i dont understand why u must always post polls n stuff then i gotta go search for the background info! i was so lost on this topic n i dont know if its in another post on here but it is not HERE! so i had google fill me in
'Tread carefully' - Law professor warns that 'Dudus' case has consequences
Published: Thursday | September 3, 2009
United States law-enforcement authorities are keeping a close watch on Jamaica as local justice officials react to a request for the extradition of reputed Tivoli Gardens strongman Christopher 'Dudus' Coke.
Other than a confirmation that the request for an extradition has been received, there has been no word from local authorities, including justice minister Dorothy Lightbourne, who is believed to have the request on her desk.
However, attorney-at-law and University of Miami professor, David Rowe, is cautioning the Bruce Golding administration to tread carefully as it addresses the request.
"There is a committee in the US Department of Justice that monitors these proceedings and watches for instances of obstruction of justice," Rowe told The Gleaner yesterday.
Rowe said that the US obstruction-of-justice statute had extra-territorial impact and could be used against any individual in Jamaica believed to be attempting to interfere in a judicial proceeding.
According to Rowe, the indictment against Coke could lead to other probes against individuals in Jamaica who might have been involved in criminal activity.
"I expect that Jamaica could soon be asked to extradite other high-profile figures, particularly in relation to a wharf, which is mentioned in the indictment," Rowe said.
"I believe the Grand Jury is enquiring into the wharf and the operation of Tivoli Gardens as a garrison, particularly in the post-2007 period."
In the nine-page indictment, US authorities allege that Coke provided guns to criminals after importing the weapons illegally through a wharf located adjacent to Tivoli Gardens.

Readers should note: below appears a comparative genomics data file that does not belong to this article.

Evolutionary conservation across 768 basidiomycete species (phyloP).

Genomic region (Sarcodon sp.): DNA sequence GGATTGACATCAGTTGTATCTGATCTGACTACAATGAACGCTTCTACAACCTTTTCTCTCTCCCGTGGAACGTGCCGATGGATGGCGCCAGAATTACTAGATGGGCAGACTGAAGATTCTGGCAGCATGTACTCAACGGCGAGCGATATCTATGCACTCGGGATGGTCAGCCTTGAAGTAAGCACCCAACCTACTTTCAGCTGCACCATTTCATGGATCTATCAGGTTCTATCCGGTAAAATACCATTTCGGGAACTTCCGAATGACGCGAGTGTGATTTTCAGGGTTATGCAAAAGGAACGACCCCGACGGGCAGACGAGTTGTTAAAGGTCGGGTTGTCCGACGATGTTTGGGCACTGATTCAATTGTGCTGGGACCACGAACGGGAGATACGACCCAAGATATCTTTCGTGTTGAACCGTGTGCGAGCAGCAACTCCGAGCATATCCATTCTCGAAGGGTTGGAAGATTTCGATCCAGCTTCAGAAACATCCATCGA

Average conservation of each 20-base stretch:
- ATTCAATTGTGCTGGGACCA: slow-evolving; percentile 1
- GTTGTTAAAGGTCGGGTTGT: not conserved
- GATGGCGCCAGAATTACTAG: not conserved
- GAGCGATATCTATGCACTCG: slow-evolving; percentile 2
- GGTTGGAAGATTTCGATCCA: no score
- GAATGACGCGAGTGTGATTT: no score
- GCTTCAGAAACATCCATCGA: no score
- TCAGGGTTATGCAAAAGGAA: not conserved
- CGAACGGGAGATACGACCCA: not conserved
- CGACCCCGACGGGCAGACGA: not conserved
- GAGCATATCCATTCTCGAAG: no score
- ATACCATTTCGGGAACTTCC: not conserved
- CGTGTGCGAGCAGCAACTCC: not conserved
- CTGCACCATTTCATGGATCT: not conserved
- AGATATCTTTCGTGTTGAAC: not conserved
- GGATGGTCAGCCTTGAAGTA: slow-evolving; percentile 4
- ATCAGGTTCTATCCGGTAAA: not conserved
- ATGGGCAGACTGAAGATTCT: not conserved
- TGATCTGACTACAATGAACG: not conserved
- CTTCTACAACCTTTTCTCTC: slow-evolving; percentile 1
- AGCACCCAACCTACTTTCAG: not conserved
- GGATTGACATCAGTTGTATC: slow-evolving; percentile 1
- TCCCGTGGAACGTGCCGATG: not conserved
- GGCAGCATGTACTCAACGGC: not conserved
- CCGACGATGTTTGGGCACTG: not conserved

The indictment describes the west Kingston community as "a barricaded neighbourhood guarded by a group of gunmen".
It further claims that from at least in or about 1994, members of Coke's organisation have been involved in drug trafficking in the New York area, Kingston, Jamaica and elsewhere.
In addition, the indictment lists dates on which Coke and his co-conspirators allegedly discussed the movement or sale of illegal drugs and firearms.
The US authorities also make it clear in the indictment that they would be going after Coke's assets if he is convicted.
However, the attorney representing Coke is downplaying the significance of the allegations contained in the indictment.
"We are not worried about it," Tom Tavares-Finson told The Gleaner on Tuesday, as details of the indictment were made public.
According to Tavares-Finson, Coke "has been his usual self - quiet and contemplative" - since the US Attorney, Southern District of New York, sent papers to Jamaica asking that he be sent to the US to stand trial.
"The press release, which was issued by the United States Attorney, Southern District of New York, at a time when it is understood that the Government of Jamaica is considering an extradition request, is clearly meant to prejudice the proceedings," Tavares-Finson said.
"His designation as a drug kingpin is obviously done with the same intention in mind. Show me the evidence. An indictment can be drafted by anyone. I need to see what the evidence is."